Rheumatoid arthritis (RA) is an autoimmune disease. Autoimmune conditions occur when the immune system mistakenly targets and attacks specific healthy cells in the body, causing damage. In RA, the immune system attacks the lining of the joints, which causes pain and swelling. This can also cause stiffness, loss of normal movement, and sometimes change the shape of joints. The inflammation from RA can occur in other areas of the body, too. The cause of RA is unknown; however, genetic factors and bacteria and/or viruses may play a role. Women are more likely to get RA compared to men, and make up about 75% of RA cases.
How Rheumatoid Arthritis Affects the Body
People with rheumatoid arthritis often have periods of symptoms called “flare-ups” and symptom-free times, called “remission”. RA usually first appears in the small joints of the hands and feet, but can later move to larger joints like wrists, elbows, and knees. Other health problems can develop as well. These problems include low iron, fever, eye inflammation, infection, and extreme tiredness. People with RA may also be at higher risk of having heart disease, certain types of cancer, gastrointestinal diseases, and osteoporosis (low bone density).
There are many treatment goals. These goals involve reducing pain, lowering inflammation, slowing the spread of the disease through the body, and improving quality of life. Common RA treatments include medications and surgery. Lifestyle changes, such as diet, getting enough sleep, stress management and exercise, are also an important part of staying well with RA.
To better understand Rheumatoid Arthritis, your symptoms, and how nutrition is affected, see the table below for more details.
- Rheumatoid Arthritis
- Swelling of the lining of the joints usually begins in the smaller joints that connect the fingers to the hands and toes to the feet.
- Wrists, knees, ankles, elbows, hips, and shoulders may also become swollen and painful.
- Non-joint body parts including, skin, eyes, lungs, heart, kidneys, salivary glands, nerve tissue, bone marrow, and blood vessels can also be affected as the disease progresses.
- Pain and swelling of the joints most often occurs on both sides of the body.
- Some people may experience rheumatoid nodules (lumps) that form under the skin.
How Nutrition is Affected
- Painful joints can make it challenging to shop, prepare meals or eat, increasing the risk for being deficient in certain nutrients.
- If pain occurs in the jaw, it can decrease the ability to chew or swallow, which can lead to a low nutrient intake and low levels of important nutrients in the body.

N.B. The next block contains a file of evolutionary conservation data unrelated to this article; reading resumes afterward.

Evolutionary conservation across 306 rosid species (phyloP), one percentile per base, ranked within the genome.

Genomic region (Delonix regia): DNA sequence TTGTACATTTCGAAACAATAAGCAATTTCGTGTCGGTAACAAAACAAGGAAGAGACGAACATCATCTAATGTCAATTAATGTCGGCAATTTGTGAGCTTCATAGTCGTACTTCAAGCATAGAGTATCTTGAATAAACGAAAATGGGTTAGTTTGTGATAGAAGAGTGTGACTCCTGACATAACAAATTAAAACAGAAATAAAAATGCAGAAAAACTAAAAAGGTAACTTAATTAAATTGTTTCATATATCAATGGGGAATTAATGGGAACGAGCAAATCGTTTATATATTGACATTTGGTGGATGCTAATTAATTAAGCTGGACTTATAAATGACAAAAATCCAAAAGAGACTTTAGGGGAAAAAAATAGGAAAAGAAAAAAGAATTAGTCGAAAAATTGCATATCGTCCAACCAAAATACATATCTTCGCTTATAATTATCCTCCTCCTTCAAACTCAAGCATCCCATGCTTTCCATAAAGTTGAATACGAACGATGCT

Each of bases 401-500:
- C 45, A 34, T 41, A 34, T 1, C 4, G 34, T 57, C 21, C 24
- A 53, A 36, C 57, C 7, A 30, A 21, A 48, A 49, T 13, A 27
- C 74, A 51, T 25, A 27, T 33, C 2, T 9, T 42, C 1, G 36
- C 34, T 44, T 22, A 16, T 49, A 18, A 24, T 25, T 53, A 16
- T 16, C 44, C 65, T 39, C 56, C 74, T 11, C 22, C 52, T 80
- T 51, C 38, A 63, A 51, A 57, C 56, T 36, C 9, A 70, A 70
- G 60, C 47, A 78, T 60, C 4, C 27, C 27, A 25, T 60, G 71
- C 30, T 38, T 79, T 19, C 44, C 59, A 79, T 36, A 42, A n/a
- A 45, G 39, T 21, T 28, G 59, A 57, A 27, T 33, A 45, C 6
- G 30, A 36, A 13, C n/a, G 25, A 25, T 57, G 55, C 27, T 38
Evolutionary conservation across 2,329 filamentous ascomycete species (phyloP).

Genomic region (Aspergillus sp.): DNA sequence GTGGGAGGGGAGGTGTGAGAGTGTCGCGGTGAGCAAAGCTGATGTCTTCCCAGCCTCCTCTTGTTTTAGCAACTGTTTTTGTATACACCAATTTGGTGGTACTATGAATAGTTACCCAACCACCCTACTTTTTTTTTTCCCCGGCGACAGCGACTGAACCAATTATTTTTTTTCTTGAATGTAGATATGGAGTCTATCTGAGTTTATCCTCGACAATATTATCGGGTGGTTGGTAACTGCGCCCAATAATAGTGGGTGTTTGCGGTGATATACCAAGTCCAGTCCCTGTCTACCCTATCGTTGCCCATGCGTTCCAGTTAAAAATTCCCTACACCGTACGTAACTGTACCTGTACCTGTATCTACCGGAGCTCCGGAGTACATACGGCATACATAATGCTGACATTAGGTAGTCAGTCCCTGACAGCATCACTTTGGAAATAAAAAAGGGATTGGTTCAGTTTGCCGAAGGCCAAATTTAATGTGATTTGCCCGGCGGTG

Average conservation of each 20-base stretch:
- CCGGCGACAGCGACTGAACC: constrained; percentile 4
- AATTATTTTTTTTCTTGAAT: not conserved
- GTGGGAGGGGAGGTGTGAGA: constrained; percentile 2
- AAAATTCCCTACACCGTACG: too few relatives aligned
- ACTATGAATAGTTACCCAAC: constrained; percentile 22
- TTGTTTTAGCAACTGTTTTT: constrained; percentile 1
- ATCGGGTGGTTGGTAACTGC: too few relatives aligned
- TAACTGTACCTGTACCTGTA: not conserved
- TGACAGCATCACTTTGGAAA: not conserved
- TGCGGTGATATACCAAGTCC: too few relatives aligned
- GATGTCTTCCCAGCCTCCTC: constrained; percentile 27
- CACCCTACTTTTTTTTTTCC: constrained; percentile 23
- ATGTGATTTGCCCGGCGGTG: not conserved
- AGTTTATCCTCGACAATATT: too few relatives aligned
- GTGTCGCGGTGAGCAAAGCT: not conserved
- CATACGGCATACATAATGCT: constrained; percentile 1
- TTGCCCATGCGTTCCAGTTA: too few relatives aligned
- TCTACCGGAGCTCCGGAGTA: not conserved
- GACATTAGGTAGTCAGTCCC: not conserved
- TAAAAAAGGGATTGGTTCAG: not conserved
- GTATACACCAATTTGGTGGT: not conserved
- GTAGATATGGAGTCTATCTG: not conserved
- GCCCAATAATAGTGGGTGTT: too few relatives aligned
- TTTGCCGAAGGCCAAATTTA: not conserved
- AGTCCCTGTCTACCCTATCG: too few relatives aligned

- Certain RA medications can affect how your body absorbs certain vitamins and minerals, increasing the body’s need for those nutrients.
- In severe RA, the body requires more energy to function, increasing the need for calories and protein.
Rheumatoid arthritis is an autoimmune disease where symptoms can come and go without warning. A period of symptoms is called a “flare” or “flare-up”, while a symptom-free period is called “remission”.
See below for common symptoms during a flare-up.
To better manage your symptoms and keep track of your diet, download our Food and Symptom tracker:
- Rheumatoid Arthritis
Most Common Symptoms
- Painful, swollen joints
- Pain and stiffness after sleeping or long periods of sitting
- Symmetrical joint inflammation; pain and swelling occurring at the same time on both sides of the body (for example, left wrist and right wrist)
- Body discomfort
- Extreme tiredness
- Anemia (low iron)
- Damaged or weakened tendons
- Damaged or destroyed ligaments, joint cartilage and bone due to swelling
- Bone loss leading to misshapen joints
Understanding Your Medications
Getting a diagnosis can be overwhelming, especially if you need complicated care. Along with good nutrition, taking your prescribed medication as directed is an important part of a successful treatment plan. The Meijer Specialty Pharmacy care team is here for you every step of the way. Our pharmacists are available 24/7 to answer questions and to help you get the most out of your medication.
Rheumatoid Arthritis (RA) is a chronic, autoimmune condition. Autoimmune conditions happen when your immune system mistakenly attacks some of your own cells, causing damage. In RA, this attack starts in the lining of your joints, causing painful swelling, but can also happen in other parts of the body like the eyes, lungs, heart, blood vessels and skin. All of the medications used to treat RA work by either targeting the cells that are wrongly attacking your body or by decreasing the inflammation that happens after the attack.
Biologic medications work by blocking specific immune system cells so they can’t attack your joints. When these immune cells are blocked, there is less inflammation and you experience fewer symptoms. Below you will find some helpful facts and tips about the medications you might be taking.
These medications work by blocking the chemicals in the body that are released when the immune system attacks healthy cells in the body. These chemicals lead to the inflammation and swelling that cause damage to the joints in RA.